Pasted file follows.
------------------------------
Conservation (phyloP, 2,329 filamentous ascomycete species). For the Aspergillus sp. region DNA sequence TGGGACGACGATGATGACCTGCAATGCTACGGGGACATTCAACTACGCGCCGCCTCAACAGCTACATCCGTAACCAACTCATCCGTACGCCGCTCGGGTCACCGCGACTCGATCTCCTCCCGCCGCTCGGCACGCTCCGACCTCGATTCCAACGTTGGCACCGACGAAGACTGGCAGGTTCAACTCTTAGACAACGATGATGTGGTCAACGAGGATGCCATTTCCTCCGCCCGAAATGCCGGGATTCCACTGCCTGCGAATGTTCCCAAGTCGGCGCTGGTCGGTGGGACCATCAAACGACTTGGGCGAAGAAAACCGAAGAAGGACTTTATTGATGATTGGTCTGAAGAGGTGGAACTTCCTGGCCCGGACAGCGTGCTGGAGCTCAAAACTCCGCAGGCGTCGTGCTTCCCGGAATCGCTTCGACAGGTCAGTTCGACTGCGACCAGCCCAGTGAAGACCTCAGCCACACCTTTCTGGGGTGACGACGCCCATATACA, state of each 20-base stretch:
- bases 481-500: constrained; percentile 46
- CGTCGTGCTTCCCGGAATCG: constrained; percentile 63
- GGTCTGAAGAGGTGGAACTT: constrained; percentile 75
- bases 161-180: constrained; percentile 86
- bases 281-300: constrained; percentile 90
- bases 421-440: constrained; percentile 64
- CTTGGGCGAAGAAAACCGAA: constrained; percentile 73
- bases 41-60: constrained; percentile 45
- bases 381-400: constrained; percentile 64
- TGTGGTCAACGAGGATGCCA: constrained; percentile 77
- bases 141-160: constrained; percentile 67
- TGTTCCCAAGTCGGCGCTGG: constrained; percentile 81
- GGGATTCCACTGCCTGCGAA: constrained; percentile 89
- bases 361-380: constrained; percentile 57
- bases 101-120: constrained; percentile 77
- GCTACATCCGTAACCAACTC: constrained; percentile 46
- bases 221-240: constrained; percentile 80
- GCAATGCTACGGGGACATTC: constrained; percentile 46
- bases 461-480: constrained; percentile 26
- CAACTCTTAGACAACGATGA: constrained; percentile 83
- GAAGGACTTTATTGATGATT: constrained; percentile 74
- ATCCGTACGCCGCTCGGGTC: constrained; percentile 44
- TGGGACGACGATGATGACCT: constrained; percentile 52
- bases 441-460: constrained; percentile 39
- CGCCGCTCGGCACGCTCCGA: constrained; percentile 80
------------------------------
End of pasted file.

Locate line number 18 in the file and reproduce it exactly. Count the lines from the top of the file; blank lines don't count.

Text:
- bases 221-240: constrained; percentile 80